Cuomo had a press conference recently, where he apologized to anyone he might have hurt with his actions. What do you think of this apology?
Until the veracity of the allegations are established, I don’t want to read between the lines of his apology. But on the surface, the way he seemed to separate his intent from the woman’s experience is classic chauvinism and misogyny.
Say the allegations are verified by an investigation. If so, what do you think should happen?
Depending on what the facts show, appropriate action should be taken. That should be determined by those in charge of the investigation.
I want to point out that while harm is harm, there are different types of harm. Sometimes, people think abuse is solely physical violence, but it can also be verbal, emotional, digital, legal and financial. I believe in repercussions that are appropriate to the abuse. In my situation, we were talking about intimate violence in a committed relationship, that involved physical, emotional and verbal abuse. The allegations made against Cuomo involve inappropriate touching and sexually suggestive language, which constitute sexual and workplace harassment. In his apology, it would’ve been nice to see him acknowledge that he was in a position of power and how he benefited from that power.
Why did you title your book, Assume Nothing? What’s the power of that phrase when talking about domestic violence?
“Assume nothing,” is what Eric Schneiderman used to say to me. He would say, “Assume nothing, trust no one.” I decided to write the book after I had many people reach out to me around the time of The New Yorker story in 2018. They were sharing their own stories of abuse. I wrote the book for them, and to give others the tools to spot, stop and prevent intimate partner violence in their own lives.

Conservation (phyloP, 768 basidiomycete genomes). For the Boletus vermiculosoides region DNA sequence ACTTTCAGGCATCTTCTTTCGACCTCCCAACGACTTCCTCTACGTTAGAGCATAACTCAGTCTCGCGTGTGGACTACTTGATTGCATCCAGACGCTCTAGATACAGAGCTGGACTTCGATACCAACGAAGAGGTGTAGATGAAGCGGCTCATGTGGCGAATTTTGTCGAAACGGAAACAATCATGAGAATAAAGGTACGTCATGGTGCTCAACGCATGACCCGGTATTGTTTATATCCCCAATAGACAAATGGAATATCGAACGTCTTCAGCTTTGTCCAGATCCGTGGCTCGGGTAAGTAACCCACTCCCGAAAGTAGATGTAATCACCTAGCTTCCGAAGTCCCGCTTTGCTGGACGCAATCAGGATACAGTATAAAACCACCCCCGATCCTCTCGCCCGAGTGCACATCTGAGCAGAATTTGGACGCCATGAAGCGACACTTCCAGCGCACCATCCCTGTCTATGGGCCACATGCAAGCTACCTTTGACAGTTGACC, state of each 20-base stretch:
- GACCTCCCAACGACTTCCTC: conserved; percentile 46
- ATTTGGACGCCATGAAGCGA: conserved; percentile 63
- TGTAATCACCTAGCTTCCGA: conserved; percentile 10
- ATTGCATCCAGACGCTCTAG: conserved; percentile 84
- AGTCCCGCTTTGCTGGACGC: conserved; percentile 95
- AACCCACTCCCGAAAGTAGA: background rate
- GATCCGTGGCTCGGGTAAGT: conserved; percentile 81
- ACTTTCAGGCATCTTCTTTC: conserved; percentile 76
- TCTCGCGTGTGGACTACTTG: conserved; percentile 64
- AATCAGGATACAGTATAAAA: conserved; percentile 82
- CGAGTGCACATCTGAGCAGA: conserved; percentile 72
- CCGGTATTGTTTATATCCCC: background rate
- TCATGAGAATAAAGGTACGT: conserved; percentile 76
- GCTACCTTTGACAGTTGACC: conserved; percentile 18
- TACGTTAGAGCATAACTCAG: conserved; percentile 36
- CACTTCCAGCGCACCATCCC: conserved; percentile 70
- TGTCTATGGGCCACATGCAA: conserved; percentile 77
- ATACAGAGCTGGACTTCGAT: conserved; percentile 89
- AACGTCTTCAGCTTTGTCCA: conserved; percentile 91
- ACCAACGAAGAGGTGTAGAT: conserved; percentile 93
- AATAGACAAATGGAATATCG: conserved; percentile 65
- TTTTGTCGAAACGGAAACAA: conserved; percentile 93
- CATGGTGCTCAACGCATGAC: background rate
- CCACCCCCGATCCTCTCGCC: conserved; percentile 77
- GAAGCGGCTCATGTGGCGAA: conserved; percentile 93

I wanted to reclaim the language he used to silence me, and show readers that a victim looks like all of us and perpetrators are of all stripes. Even fierce women get abused, even “feminist” men are abusers.
Would you say writing the book was cathartic for you?
I wrote my way out of the darkness. Writing the book was painful because I had to recall what I tolerated. I also had to recall the fractures within myself that stem from being witness to domestic violence in my home during my childhood. When people tell me that it reads like a thriller, I’m amazed because I didn’t set out to write a thriller. I just wrote the story as it unfolded.
Well, they often say truth is stranger than fiction.
Right, can you believe that the Cuomo allegations came out the week my book did? I couldn’t have scripted that. Plus, did I tell you that Cuomo knew about Eric’s violent behavior towards women years before I dated Eric? Eric’s violent behavior was well-known in inner circles. Popular culture focuses on the catfights of women, but men have cat fights too, and the animus between Eric Schneiderman and Andrew Cuomo was palpable.